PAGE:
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Flat Roof Construction & Insulation.

Codhod | Posted in General Questions on

Hello Everyone! 

Im working  on a 120 year old house. The  back half of the house was torn down and I am currently framing it back up. The roof is a 1/12 pitch 2×10’s 16” O/C. 5/8” sheathing. 

I live in zone 5, South Dakota. Not ideal for flat roof but to appease the historical board I have to maintain the existing Flat roof. 

The rest of the house has a 8/12 pitch hip roof with asphalt shingles. 

my question is what insulation route should I go? Materials?

Originally I was going to just Epdm the sheathing and closed cell foam and batt the interior with the max I can get in the 2×10 rafters. 

The roof will be a hot roof with no ventilation. 

Im currently getting bids on the roof and have a contractor recommended for me to stack iso boards on the sheathing and then just doing the batting on the inside. he would then use a pvc rubber membrane. 

does this work for a stack? Rubber, iso boards, sheathing, batting, sheetrock? 

epdm or PVC for the membrane? He is recommending pvc as it’s not Black and won’t pull in the heat. 

I have another contractor suggesting EPDM directly to the Sheathing. 

open to any other suggestions as well. 

Thanks
Cody

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Replies

  1. Joel Cheely | | #1

    If you can put enough polyiso on the deck to keep the deck from condensing the moist air that makes it through the fiberglass below, that would be the way to go. You can find that thickness for your climate zone somewhere on this site or buried in building code. If you just put fiberglass below, you will have condensation problems.

  2. Expert Member
    Akos | | #2

    Installing rigid above your roof deck would greatly increase the assembly R value as it reduces the thermal bridging of the rafters. If you can get this done for less money than the flash and batt option, it is well worth it.

    In zone 5 you need 40% of your R value to be rigid insulation, so in this case with 2x10 rafters with R30 batts between the rafters, this means at least R20 rigid above the deck.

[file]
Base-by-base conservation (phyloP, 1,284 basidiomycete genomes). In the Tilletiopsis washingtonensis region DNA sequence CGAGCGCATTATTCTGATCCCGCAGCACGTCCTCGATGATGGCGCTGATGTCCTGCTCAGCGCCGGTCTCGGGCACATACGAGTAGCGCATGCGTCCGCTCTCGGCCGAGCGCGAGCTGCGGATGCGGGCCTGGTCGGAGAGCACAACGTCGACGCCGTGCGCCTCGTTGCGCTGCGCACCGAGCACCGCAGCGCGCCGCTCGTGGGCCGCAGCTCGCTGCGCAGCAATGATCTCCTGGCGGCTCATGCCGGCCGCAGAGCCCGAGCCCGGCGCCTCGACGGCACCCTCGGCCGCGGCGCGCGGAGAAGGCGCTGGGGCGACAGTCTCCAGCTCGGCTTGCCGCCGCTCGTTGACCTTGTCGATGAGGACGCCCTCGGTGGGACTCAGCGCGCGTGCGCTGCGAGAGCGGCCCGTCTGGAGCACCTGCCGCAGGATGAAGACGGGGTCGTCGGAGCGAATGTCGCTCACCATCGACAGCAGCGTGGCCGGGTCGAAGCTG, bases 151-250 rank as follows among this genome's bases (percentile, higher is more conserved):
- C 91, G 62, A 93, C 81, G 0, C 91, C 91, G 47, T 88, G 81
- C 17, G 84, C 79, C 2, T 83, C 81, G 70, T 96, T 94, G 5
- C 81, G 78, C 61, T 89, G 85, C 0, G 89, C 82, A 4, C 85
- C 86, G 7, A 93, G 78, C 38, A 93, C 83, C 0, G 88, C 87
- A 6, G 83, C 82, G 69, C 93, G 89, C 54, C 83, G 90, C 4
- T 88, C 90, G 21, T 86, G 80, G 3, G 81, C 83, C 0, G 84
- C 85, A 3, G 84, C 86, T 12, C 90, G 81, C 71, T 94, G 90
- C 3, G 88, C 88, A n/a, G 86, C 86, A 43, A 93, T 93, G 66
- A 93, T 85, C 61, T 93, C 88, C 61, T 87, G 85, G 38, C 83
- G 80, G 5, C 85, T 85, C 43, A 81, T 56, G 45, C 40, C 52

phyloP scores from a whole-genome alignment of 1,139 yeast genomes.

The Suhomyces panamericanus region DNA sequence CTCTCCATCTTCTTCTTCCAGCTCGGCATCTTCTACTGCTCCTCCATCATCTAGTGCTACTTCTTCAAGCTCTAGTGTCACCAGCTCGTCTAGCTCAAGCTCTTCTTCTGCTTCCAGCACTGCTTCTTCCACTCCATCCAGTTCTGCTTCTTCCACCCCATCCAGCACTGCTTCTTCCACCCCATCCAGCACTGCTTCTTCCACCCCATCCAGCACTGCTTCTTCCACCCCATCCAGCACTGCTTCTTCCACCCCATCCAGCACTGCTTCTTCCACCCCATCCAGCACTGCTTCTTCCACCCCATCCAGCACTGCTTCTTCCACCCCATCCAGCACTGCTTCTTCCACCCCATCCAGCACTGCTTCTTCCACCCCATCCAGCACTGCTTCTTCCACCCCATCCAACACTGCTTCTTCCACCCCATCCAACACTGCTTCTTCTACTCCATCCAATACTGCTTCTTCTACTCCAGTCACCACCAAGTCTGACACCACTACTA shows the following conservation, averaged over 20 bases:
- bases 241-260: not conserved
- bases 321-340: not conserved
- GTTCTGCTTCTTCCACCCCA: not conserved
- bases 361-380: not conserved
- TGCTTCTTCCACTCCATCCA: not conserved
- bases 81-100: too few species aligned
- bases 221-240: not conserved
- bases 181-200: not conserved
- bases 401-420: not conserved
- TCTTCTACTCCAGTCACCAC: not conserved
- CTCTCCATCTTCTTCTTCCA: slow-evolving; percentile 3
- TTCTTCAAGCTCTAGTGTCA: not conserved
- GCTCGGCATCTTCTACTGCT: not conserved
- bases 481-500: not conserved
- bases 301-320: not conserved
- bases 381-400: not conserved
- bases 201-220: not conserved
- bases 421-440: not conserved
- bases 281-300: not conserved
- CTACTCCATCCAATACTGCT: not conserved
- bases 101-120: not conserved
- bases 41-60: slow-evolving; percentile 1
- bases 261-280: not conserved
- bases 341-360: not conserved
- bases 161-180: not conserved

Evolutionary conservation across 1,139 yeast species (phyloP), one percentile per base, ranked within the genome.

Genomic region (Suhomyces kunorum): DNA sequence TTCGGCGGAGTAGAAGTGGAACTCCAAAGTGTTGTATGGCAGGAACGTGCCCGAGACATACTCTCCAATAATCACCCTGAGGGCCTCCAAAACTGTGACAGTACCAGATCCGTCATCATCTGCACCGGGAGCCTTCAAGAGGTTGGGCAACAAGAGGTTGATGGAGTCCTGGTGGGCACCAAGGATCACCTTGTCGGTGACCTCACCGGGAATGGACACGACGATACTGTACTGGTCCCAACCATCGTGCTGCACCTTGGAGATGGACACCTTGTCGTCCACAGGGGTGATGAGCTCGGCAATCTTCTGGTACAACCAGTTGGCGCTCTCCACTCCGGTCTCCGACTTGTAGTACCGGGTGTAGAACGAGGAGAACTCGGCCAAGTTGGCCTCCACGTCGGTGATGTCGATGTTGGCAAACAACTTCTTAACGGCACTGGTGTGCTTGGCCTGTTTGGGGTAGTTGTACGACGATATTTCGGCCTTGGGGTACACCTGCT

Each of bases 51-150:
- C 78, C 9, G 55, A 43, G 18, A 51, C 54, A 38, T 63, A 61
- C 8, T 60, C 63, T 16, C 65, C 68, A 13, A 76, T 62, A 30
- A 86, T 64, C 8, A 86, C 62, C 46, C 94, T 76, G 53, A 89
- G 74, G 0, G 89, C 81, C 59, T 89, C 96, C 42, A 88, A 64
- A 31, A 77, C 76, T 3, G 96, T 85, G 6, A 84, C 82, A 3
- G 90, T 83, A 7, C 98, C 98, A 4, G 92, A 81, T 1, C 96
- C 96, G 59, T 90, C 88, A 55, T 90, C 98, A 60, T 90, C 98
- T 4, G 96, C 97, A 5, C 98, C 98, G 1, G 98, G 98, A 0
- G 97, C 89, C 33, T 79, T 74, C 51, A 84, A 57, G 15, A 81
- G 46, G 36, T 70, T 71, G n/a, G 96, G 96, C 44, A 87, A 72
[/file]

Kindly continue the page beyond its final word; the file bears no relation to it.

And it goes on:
It is also a good idea to air seal the roof deck before the rigid goes down, this can be done by taping the seams with a decent sheathing tape before the rigid is installed. Also try to use two layers of rigid insulation with the seams staggered. Besides the insulation benefit of staggering, it also reduces the stress on your roof membrane and reduces the chance of seams splitting.

  3. Roger Berry | | #3

    Cody,

    Plus one on Joel's observation about just batts.

    I have multiple near flat roofs with 8 1/4" EPS nail base and PVC membrane on top, R-19 batts under for vapor open to inside for moisture control. The EPS thickness keeps the sheathing well above any dew point I would see here despite being in CZ6 dry.

    For one roof, the available "thickness" for insulation was constrained by a door threshold that allows use of the roof as an upper deck. For that one area we went with a combo of polyiso and 4" EPS nail base to get nearly the same above deck R value. Whether the combo is really keeping the polyiso protected enough to avoid the cold R drop is open to question. If you are really tight on how thick you can go with above deck insulation then the all polyiso method will give you a better number on paper.